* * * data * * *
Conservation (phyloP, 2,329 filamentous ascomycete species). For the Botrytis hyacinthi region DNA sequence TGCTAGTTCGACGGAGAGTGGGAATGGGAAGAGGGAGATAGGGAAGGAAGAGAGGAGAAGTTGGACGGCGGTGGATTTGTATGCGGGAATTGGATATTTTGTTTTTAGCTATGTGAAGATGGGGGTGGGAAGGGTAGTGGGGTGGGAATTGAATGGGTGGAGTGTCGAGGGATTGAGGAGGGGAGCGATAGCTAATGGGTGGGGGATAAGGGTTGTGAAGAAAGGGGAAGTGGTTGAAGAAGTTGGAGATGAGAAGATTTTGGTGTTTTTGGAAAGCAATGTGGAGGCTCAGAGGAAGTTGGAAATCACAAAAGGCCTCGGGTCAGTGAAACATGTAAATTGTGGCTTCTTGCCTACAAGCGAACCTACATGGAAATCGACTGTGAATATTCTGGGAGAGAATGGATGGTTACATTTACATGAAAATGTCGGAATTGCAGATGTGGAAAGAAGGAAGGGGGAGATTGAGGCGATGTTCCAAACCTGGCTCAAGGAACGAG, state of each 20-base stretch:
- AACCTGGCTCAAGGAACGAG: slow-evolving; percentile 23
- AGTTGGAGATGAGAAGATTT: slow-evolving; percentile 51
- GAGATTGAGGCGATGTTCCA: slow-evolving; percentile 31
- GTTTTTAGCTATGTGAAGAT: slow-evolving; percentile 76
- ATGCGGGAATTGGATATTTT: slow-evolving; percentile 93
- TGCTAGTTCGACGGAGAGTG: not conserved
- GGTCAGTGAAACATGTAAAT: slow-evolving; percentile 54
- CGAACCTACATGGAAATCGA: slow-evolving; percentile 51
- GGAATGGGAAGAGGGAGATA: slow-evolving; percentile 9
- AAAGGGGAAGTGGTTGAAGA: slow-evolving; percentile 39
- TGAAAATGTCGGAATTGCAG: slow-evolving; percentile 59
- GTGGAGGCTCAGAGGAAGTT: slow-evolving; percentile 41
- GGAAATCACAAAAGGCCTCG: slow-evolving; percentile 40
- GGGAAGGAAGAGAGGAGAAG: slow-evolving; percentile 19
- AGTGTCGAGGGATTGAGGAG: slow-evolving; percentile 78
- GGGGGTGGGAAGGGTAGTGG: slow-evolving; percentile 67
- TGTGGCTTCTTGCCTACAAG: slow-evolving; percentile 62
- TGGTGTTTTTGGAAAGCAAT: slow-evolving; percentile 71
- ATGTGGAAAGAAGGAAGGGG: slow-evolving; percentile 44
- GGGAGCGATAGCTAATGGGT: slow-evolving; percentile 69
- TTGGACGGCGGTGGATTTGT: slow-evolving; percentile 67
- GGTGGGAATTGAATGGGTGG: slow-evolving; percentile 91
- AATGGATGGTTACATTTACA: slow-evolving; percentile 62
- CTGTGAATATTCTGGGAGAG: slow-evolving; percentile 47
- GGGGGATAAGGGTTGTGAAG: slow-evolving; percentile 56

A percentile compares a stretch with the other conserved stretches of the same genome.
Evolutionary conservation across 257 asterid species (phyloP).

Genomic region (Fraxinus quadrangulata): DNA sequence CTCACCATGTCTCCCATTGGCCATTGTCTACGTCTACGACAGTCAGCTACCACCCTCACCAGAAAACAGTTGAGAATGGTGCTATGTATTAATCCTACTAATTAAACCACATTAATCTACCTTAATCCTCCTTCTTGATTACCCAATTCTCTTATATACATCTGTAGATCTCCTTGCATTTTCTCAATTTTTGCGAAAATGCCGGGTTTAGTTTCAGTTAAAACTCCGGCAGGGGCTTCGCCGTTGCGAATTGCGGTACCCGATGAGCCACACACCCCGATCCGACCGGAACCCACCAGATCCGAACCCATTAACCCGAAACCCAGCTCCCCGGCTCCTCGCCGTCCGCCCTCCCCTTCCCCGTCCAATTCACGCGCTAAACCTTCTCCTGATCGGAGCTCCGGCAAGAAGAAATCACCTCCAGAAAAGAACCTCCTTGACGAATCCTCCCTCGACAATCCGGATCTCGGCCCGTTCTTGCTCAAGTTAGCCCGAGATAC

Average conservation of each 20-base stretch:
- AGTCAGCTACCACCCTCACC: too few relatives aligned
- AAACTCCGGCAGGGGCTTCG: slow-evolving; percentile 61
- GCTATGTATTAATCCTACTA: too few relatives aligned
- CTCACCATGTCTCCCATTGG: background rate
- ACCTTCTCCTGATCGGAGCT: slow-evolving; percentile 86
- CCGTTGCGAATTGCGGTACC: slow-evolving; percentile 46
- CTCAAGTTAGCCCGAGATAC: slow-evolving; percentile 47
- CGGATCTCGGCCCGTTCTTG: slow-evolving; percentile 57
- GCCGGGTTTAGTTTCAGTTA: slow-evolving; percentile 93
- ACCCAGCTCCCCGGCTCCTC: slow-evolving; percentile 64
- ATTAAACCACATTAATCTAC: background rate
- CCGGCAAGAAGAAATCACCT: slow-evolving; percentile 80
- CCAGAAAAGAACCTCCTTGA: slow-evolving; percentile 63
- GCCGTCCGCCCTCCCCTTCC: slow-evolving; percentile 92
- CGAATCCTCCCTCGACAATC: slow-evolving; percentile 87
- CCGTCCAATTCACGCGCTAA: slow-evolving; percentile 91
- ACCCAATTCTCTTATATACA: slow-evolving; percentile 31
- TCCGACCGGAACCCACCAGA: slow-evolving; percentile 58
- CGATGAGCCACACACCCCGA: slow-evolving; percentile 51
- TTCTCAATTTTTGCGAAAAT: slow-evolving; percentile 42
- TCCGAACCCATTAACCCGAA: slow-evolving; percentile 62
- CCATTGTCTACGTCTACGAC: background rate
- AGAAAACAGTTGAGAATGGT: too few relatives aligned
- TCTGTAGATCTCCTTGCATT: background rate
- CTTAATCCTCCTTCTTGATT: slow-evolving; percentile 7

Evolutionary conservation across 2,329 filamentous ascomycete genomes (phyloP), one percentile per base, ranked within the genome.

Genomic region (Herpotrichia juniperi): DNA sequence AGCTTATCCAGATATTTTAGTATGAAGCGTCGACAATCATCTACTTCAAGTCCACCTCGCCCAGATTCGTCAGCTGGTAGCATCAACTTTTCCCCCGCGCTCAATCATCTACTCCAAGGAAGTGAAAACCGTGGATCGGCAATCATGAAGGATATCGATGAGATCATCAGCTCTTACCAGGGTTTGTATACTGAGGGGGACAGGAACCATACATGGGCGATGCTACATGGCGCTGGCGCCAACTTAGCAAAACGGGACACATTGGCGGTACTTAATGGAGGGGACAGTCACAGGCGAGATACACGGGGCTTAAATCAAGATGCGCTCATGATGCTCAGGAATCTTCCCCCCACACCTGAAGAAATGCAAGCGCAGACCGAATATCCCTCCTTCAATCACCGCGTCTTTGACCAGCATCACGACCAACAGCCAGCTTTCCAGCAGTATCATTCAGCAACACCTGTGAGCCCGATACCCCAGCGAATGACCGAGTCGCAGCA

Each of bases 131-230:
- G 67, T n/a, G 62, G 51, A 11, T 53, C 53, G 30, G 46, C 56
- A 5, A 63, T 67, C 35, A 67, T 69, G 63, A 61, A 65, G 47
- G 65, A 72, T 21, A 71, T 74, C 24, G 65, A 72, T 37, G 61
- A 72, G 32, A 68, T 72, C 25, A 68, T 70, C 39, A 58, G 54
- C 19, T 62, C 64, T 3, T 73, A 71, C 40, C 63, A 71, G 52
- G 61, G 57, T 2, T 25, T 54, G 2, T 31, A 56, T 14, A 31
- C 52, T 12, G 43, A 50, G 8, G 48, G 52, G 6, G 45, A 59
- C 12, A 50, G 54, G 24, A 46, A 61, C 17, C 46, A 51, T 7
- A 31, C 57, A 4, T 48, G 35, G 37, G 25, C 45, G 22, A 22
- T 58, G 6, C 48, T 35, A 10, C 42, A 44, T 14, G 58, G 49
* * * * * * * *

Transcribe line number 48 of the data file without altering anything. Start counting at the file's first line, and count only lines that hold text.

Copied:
- TCCGACCGGAACCCACCAGA: slow-evolving; percentile 58